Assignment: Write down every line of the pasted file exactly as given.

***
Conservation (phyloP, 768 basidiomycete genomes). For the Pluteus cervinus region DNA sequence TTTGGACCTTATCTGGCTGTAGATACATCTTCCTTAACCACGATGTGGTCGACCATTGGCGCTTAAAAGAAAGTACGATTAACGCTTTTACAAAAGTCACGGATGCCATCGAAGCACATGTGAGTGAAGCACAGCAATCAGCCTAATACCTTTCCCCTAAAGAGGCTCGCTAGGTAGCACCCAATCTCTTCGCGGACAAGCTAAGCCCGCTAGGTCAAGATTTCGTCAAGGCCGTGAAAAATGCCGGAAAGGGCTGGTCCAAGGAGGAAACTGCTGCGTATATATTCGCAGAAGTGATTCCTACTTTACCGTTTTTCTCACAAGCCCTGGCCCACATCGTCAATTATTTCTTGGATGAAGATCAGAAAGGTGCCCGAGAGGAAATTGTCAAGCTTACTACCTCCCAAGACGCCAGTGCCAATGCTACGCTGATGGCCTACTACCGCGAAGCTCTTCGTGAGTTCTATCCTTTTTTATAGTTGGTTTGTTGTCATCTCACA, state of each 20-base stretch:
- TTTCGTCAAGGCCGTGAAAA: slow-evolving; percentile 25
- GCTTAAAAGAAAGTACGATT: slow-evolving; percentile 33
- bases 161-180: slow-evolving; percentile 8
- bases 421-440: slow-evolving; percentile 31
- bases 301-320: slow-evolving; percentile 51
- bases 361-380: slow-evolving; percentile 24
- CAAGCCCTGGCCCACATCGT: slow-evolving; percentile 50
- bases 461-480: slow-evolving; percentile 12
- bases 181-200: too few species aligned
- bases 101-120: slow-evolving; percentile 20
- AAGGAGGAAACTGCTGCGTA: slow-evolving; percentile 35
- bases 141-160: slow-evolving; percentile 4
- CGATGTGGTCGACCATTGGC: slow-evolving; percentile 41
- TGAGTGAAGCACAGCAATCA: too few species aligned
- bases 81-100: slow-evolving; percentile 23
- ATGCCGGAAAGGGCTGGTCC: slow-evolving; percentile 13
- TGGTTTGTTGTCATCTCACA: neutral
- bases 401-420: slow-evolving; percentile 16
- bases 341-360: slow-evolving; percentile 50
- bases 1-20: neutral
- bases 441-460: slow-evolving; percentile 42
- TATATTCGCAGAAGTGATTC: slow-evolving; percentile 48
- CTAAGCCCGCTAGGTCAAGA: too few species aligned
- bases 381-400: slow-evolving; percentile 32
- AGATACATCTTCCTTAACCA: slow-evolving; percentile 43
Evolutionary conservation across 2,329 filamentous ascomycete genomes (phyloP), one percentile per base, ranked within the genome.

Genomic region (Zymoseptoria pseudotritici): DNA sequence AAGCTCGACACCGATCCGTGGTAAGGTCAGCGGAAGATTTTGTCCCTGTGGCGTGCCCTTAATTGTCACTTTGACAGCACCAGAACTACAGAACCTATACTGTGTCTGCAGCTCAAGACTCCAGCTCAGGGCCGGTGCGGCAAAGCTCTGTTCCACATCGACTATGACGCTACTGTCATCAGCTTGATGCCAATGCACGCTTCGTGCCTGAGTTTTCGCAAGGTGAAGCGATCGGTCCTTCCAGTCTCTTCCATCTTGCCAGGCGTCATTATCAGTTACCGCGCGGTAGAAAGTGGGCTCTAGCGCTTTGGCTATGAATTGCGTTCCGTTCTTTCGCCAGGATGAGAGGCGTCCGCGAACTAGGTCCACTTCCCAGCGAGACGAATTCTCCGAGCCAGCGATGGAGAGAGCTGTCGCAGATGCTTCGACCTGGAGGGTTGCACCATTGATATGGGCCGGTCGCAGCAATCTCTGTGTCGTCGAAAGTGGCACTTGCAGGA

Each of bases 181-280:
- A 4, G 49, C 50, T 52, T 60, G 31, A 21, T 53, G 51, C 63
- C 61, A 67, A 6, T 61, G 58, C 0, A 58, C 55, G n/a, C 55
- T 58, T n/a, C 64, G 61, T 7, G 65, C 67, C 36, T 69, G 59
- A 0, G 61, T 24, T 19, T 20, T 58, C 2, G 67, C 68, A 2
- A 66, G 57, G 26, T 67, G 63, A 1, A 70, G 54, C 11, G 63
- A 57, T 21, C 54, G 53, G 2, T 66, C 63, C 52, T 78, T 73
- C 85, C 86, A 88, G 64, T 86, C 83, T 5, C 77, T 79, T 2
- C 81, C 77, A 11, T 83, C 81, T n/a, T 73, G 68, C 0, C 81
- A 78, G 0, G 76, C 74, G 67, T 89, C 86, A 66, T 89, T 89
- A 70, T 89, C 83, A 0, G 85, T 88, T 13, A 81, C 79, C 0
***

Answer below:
Conservation (phyloP, 768 basidiomycete genomes). For the Pluteus cervinus region DNA sequence TTTGGACCTTATCTGGCTGTAGATACATCTTCCTTAACCACGATGTGGTCGACCATTGGCGCTTAAAAGAAAGTACGATTAACGCTTTTACAAAAGTCACGGATGCCATCGAAGCACATGTGAGTGAAGCACAGCAATCAGCCTAATACCTTTCCCCTAAAGAGGCTCGCTAGGTAGCACCCAATCTCTTCGCGGACAAGCTAAGCCCGCTAGGTCAAGATTTCGTCAAGGCCGTGAAAAATGCCGGAAAGGGCTGGTCCAAGGAGGAAACTGCTGCGTATATATTCGCAGAAGTGATTCCTACTTTACCGTTTTTCTCACAAGCCCTGGCCCACATCGTCAATTATTTCTTGGATGAAGATCAGAAAGGTGCCCGAGAGGAAATTGTCAAGCTTACTACCTCCCAAGACGCCAGTGCCAATGCTACGCTGATGGCCTACTACCGCGAAGCTCTTCGTGAGTTCTATCCTTTTTTATAGTTGGTTTGTTGTCATCTCACA, state of each 20-base stretch:
- TTTCGTCAAGGCCGTGAAAA: slow-evolving; percentile 25
- GCTTAAAAGAAAGTACGATT: slow-evolving; percentile 33
- bases 161-180: slow-evolving; percentile 8
- bases 421-440: slow-evolving; percentile 31
- bases 301-320: slow-evolving; percentile 51
- bases 361-380: slow-evolving; percentile 24
- CAAGCCCTGGCCCACATCGT: slow-evolving; percentile 50
- bases 461-480: slow-evolving; percentile 12
- bases 181-200: too few species aligned
- bases 101-120: slow-evolving; percentile 20
- AAGGAGGAAACTGCTGCGTA: slow-evolving; percentile 35
- bases 141-160: slow-evolving; percentile 4
- CGATGTGGTCGACCATTGGC: slow-evolving; percentile 41
- TGAGTGAAGCACAGCAATCA: too few species aligned
- bases 81-100: slow-evolving; percentile 23
- ATGCCGGAAAGGGCTGGTCC: slow-evolving; percentile 13
- TGGTTTGTTGTCATCTCACA: neutral
- bases 401-420: slow-evolving; percentile 16
- bases 341-360: slow-evolving; percentile 50
- bases 1-20: neutral
- bases 441-460: slow-evolving; percentile 42
- TATATTCGCAGAAGTGATTC: slow-evolving; percentile 48
- CTAAGCCCGCTAGGTCAAGA: too few species aligned
- bases 381-400: slow-evolving; percentile 32
- AGATACATCTTCCTTAACCA: slow-evolving; percentile 43
Evolutionary conservation across 2,329 filamentous ascomycete genomes (phyloP), one percentile per base, ranked within the genome.

Genomic region (Zymoseptoria pseudotritici): DNA sequence AAGCTCGACACCGATCCGTGGTAAGGTCAGCGGAAGATTTTGTCCCTGTGGCGTGCCCTTAATTGTCACTTTGACAGCACCAGAACTACAGAACCTATACTGTGTCTGCAGCTCAAGACTCCAGCTCAGGGCCGGTGCGGCAAAGCTCTGTTCCACATCGACTATGACGCTACTGTCATCAGCTTGATGCCAATGCACGCTTCGTGCCTGAGTTTTCGCAAGGTGAAGCGATCGGTCCTTCCAGTCTCTTCCATCTTGCCAGGCGTCATTATCAGTTACCGCGCGGTAGAAAGTGGGCTCTAGCGCTTTGGCTATGAATTGCGTTCCGTTCTTTCGCCAGGATGAGAGGCGTCCGCGAACTAGGTCCACTTCCCAGCGAGACGAATTCTCCGAGCCAGCGATGGAGAGAGCTGTCGCAGATGCTTCGACCTGGAGGGTTGCACCATTGATATGGGCCGGTCGCAGCAATCTCTGTGTCGTCGAAAGTGGCACTTGCAGGA

Each of bases 181-280:
- A 4, G 49, C 50, T 52, T 60, G 31, A 21, T 53, G 51, C 63
- C 61, A 67, A 6, T 61, G 58, C 0, A 58, C 55, G n/a, C 55
- T 58, T n/a, C 64, G 61, T 7, G 65, C 67, C 36, T 69, G 59
- A 0, G 61, T 24, T 19, T 20, T 58, C 2, G 67, C 68, A 2
- A 66, G 57, G 26, T 67, G 63, A 1, A 70, G 54, C 11, G 63
- A 57, T 21, C 54, G 53, G 2, T 66, C 63, C 52, T 78, T 73
- C 85, C 86, A 88, G 64, T 86, C 83, T 5, C 77, T 79, T 2
- C 81, C 77, A 11, T 83, C 81, T n/a, T 73, G 68, C 0, C 81
- A 78, G 0, G 76, C 74, G 67, T 89, C 86, A 66, T 89, T 89
- A 70, T 89, C 83, A 0, G 85, T 88, T 13, A 81, C 79, C 0